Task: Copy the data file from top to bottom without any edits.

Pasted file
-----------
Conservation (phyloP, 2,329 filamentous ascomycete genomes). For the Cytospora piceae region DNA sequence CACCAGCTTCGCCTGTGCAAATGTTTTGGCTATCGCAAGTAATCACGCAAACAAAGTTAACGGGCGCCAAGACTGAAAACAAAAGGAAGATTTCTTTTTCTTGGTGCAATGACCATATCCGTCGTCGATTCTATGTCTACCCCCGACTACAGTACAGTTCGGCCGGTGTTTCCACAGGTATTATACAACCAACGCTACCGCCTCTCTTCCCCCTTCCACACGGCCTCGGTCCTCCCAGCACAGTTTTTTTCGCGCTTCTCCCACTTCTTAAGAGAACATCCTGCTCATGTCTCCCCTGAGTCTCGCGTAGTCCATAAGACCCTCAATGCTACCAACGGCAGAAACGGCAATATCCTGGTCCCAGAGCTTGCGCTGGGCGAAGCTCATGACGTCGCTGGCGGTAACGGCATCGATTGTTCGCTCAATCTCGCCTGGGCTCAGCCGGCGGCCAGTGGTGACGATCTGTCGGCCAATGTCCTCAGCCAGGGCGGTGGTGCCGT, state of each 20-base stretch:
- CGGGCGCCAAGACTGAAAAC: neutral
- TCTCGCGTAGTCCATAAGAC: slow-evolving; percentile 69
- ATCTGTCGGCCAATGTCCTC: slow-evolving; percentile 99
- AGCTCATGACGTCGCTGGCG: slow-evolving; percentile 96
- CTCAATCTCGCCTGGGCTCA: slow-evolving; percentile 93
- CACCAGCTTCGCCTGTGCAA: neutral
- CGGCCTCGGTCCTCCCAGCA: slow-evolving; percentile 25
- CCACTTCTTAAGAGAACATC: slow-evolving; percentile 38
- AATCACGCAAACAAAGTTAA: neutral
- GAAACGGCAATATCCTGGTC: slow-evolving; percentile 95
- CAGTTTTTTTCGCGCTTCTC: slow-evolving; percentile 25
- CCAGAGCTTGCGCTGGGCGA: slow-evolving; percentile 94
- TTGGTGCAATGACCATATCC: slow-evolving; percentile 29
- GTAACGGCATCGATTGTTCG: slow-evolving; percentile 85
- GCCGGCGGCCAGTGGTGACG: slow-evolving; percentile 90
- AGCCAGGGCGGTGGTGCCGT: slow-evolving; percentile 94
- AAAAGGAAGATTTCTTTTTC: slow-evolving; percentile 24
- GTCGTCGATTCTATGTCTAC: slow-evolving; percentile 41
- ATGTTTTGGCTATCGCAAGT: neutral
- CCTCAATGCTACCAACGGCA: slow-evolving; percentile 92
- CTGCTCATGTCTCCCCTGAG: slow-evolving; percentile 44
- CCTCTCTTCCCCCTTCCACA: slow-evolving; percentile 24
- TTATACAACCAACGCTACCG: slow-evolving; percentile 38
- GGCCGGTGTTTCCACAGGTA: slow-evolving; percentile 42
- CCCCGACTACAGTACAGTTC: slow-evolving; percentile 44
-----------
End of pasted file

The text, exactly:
Conservation (phyloP, 2,329 filamentous ascomycete genomes). For the Cytospora piceae region DNA sequence CACCAGCTTCGCCTGTGCAAATGTTTTGGCTATCGCAAGTAATCACGCAAACAAAGTTAACGGGCGCCAAGACTGAAAACAAAAGGAAGATTTCTTTTTCTTGGTGCAATGACCATATCCGTCGTCGATTCTATGTCTACCCCCGACTACAGTACAGTTCGGCCGGTGTTTCCACAGGTATTATACAACCAACGCTACCGCCTCTCTTCCCCCTTCCACACGGCCTCGGTCCTCCCAGCACAGTTTTTTTCGCGCTTCTCCCACTTCTTAAGAGAACATCCTGCTCATGTCTCCCCTGAGTCTCGCGTAGTCCATAAGACCCTCAATGCTACCAACGGCAGAAACGGCAATATCCTGGTCCCAGAGCTTGCGCTGGGCGAAGCTCATGACGTCGCTGGCGGTAACGGCATCGATTGTTCGCTCAATCTCGCCTGGGCTCAGCCGGCGGCCAGTGGTGACGATCTGTCGGCCAATGTCCTCAGCCAGGGCGGTGGTGCCGT, state of each 20-base stretch:
- CGGGCGCCAAGACTGAAAAC: neutral
- TCTCGCGTAGTCCATAAGAC: slow-evolving; percentile 69
- ATCTGTCGGCCAATGTCCTC: slow-evolving; percentile 99
- AGCTCATGACGTCGCTGGCG: slow-evolving; percentile 96
- CTCAATCTCGCCTGGGCTCA: slow-evolving; percentile 93
- CACCAGCTTCGCCTGTGCAA: neutral
- CGGCCTCGGTCCTCCCAGCA: slow-evolving; percentile 25
- CCACTTCTTAAGAGAACATC: slow-evolving; percentile 38
- AATCACGCAAACAAAGTTAA: neutral
- GAAACGGCAATATCCTGGTC: slow-evolving; percentile 95
- CAGTTTTTTTCGCGCTTCTC: slow-evolving; percentile 25
- CCAGAGCTTGCGCTGGGCGA: slow-evolving; percentile 94
- TTGGTGCAATGACCATATCC: slow-evolving; percentile 29
- GTAACGGCATCGATTGTTCG: slow-evolving; percentile 85
- GCCGGCGGCCAGTGGTGACG: slow-evolving; percentile 90
- AGCCAGGGCGGTGGTGCCGT: slow-evolving; percentile 94
- AAAAGGAAGATTTCTTTTTC: slow-evolving; percentile 24
- GTCGTCGATTCTATGTCTAC: slow-evolving; percentile 41
- ATGTTTTGGCTATCGCAAGT: neutral
- CCTCAATGCTACCAACGGCA: slow-evolving; percentile 92
- CTGCTCATGTCTCCCCTGAG: slow-evolving; percentile 44
- CCTCTCTTCCCCCTTCCACA: slow-evolving; percentile 24
- TTATACAACCAACGCTACCG: slow-evolving; percentile 38
- GGCCGGTGTTTCCACAGGTA: slow-evolving; percentile 42
- CCCCGACTACAGTACAGTTC: slow-evolving; percentile 44